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Catholic church not allowed to intervene in Idaho abortion lawsuit

The Idaho Supreme Court has rejected the Idaho Catholic Church's request to intervene in a lawsuit over a new state law banning nearly all abortions.

BOISE, Idaho — The Idaho Supreme Court has rejected a request by the Roman Catholic Church in Idaho to intervene in a lawsuit over a new state law banning nearly all abortions. 

The court did not explain Wednesday why the church was excluded after the Diocese of Boise on Monday asked to be allowed to to join the lawsuit.

Last month, Idaho became the first state to enact legislation modeled after the Texas statute banning abortions after about six weeks. The law would allow potential relatives of the embryo or fetus to each sue an abortion provider for a minimum of $20,000 in damages.

Rapists can’t file a lawsuit under the law, but a rapist’s relatives could. Planned Parenthood sued over the law, calling it unconstitutional.

On April 8, the Idaho Supreme Court issued a stay on implementation of Senate Bill 1309 -- the new law banning nearly all abortions -- to give lawyers for the State of Idaho and for those challenging the law to prepare briefs for expected arguments.

Gov. Brad Little signed the legislation on March 23, but in his transmittal letter to the Legislature, he said he believed the civil enforcement mechanism "will in short order be proven both unconstitutional and unwise."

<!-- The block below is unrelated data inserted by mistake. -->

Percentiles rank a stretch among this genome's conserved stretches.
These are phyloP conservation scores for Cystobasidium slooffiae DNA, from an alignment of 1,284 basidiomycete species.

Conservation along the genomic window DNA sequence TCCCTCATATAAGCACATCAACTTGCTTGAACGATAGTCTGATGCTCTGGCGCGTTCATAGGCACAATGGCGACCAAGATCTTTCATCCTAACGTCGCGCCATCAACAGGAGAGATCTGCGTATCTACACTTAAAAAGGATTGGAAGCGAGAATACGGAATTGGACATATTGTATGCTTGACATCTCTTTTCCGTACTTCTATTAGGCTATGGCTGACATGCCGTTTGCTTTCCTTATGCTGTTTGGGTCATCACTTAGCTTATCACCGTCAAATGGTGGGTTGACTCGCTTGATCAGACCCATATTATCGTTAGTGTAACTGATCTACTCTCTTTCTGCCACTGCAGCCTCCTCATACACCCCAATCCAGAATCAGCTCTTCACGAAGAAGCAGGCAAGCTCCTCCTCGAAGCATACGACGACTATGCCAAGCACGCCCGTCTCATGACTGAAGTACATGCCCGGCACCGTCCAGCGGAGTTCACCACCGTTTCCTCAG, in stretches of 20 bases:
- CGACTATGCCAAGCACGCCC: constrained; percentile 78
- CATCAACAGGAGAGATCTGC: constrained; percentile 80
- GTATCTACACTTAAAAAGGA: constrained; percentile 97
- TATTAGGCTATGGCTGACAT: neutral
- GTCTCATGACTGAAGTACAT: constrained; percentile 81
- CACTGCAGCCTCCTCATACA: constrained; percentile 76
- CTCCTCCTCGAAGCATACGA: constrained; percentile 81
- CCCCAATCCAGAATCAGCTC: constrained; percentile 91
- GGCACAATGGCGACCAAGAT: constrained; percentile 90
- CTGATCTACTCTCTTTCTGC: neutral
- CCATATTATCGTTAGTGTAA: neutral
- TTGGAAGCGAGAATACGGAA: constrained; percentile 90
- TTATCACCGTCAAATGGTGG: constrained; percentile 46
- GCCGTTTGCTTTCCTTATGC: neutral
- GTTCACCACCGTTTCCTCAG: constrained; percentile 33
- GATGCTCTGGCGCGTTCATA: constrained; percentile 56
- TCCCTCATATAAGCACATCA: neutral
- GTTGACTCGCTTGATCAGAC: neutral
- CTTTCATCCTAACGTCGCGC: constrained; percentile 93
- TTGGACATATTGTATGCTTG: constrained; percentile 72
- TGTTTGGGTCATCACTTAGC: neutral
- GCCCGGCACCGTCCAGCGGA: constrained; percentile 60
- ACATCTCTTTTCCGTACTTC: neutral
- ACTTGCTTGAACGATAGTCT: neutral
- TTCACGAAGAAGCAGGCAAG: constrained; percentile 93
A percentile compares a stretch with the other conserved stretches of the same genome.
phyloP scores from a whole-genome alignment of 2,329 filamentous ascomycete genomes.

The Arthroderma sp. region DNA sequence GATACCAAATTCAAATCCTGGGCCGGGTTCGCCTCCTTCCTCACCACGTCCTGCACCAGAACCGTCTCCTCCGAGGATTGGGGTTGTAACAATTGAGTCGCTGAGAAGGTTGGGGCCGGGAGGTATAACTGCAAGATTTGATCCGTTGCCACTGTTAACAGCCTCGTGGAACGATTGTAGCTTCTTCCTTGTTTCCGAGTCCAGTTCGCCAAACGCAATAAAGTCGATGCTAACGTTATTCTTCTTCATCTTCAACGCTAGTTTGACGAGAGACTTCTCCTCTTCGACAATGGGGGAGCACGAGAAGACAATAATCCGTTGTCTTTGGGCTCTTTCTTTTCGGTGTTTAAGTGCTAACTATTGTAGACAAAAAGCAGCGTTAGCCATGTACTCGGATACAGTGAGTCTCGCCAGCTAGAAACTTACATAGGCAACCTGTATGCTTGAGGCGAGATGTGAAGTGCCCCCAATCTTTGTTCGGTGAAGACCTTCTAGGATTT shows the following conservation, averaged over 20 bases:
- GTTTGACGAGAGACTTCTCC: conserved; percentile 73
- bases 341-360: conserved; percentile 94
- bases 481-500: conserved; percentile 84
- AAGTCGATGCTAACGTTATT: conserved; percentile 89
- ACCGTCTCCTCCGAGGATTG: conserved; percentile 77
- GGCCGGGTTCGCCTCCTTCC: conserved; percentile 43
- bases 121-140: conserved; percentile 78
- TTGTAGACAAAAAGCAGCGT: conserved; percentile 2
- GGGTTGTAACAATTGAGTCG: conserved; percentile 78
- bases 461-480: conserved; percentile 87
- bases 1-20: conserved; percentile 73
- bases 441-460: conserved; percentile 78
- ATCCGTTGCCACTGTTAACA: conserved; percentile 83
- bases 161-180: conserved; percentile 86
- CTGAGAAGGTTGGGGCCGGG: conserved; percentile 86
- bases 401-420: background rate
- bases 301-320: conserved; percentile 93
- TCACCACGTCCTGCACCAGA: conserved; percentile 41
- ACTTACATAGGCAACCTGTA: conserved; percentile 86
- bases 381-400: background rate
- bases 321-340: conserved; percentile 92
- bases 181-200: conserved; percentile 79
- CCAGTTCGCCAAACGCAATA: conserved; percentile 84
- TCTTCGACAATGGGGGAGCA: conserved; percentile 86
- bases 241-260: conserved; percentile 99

A lawsuit filed March 30 on behalf of Planned Parenthood Great Northwest and a Valley County doctor asked the Idaho Supreme Court to review the law before April 22, when it was scheduled to take effect. The state filed a motion asking the court to reconsider an order to expedite the case, and allow more time. Planned Parenthood agreed to allow more time if the court blocked implementation of the law pending further court action.

The court on April 8 issued that stay. The court also set a deadline of April 28 for the state to submit its brief to the court, and ordered Planned Parenthood to file a reply brief no later than 14 days after the state submits its brief. That means the court will likely not hear oral arguments until the middle of May, at the earliest.

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